Joe Hohenstein turns 177th PA House District blue after three decades

Republican Rep. John Taylor held the seat since 1984.


The 177th Pa. House District will change parties after 34 years as a Republican stronghold in Dem country.

With 94 percent of precincts reporting, Democrat Joe Hohenstein holds a commanding lead over his Republican rival Patty-Pat Kozlowski following a contentious race for a district that stretches from the River Wards to lower Northeast Philly. Hohenstein took over 60 percent of the vote, according to unofficial election returns.

The 177th District — which includes Bridesburg, Port Richmond, Tacony, Holmesburg and parts of Frankford and Mayfair — holds a 2-to-1 Democratic voter registration edge. That’s much closer than the balance in the rest of the city where Dems outnumber Republicans seven to one.

Even with those odds, the 177th has long been a split-ticket district when it comes to Republican State Rep. John Taylor.

Hohenstein, an immigration lawyer who hails from the city’s Northwood neighborhood, ran unsuccessfully for Taylor’s seat in 2016. In that race, he took 45 percent of the vote against veteran lawmaker, who has held the reins of the 177th District for more than three decades and is frequently cited as one of the last moderate Republicans in Harrisburg. Taylor announced last year that he would not seek another term.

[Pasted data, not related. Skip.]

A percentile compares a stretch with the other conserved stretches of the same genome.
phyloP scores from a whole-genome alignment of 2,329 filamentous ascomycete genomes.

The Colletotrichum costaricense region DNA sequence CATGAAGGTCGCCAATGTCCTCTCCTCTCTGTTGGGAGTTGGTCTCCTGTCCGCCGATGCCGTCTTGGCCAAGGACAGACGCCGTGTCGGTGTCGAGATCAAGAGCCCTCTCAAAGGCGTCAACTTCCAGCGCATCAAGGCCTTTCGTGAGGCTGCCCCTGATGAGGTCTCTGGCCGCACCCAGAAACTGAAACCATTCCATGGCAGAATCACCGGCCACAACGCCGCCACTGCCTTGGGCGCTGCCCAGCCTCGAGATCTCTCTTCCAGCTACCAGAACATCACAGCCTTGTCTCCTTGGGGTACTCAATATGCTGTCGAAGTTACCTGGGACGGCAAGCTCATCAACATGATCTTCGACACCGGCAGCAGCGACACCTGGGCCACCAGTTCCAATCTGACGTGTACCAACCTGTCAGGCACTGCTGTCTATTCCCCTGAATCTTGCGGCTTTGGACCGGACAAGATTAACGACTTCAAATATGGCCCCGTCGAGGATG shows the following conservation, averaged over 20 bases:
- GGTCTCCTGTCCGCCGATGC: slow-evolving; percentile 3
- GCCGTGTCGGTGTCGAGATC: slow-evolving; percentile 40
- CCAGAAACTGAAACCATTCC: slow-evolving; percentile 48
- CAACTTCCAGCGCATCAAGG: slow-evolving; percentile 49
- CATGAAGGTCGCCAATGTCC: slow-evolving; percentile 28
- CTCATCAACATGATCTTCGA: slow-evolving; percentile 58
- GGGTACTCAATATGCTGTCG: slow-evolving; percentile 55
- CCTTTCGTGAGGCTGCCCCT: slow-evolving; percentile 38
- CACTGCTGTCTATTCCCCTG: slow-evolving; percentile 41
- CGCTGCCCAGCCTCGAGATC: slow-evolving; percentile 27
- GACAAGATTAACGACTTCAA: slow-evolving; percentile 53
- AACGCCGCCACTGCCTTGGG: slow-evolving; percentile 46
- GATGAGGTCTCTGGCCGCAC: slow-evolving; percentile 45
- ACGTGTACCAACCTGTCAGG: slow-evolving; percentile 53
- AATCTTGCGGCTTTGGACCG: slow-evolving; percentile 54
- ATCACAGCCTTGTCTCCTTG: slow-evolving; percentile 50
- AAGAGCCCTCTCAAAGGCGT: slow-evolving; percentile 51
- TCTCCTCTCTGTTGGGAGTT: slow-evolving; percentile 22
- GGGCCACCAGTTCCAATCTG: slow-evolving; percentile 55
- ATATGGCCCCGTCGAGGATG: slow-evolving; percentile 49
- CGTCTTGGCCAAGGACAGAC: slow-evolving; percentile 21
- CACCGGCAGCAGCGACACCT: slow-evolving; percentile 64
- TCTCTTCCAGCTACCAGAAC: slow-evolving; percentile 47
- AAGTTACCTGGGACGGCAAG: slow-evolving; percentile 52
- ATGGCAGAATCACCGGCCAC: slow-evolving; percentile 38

In May, Hohenstein faced four Democratic challengers in a competitive primary. He eventually clinched the nomination with 37 percent of the vote — and vocal support from party leaders, many of whom had stayed behind the curtains during Hohenstein’s previous bid against Taylor. Hohenstein has earned endorsements from dozens of labor unions and local party leaders.

The opioid crisis dominated the 2018 campaign in this district. Kozlowski pitched herself as a tough-as-nails warrior against medically supervised safe injection sites and criticized Hohenstein for being soft on issues surrounding the drug trade. Hohenstein does not support safe injection facilities either, and has vowed to pursue a “comprehensive solution” to the district’s homelessness and drug use.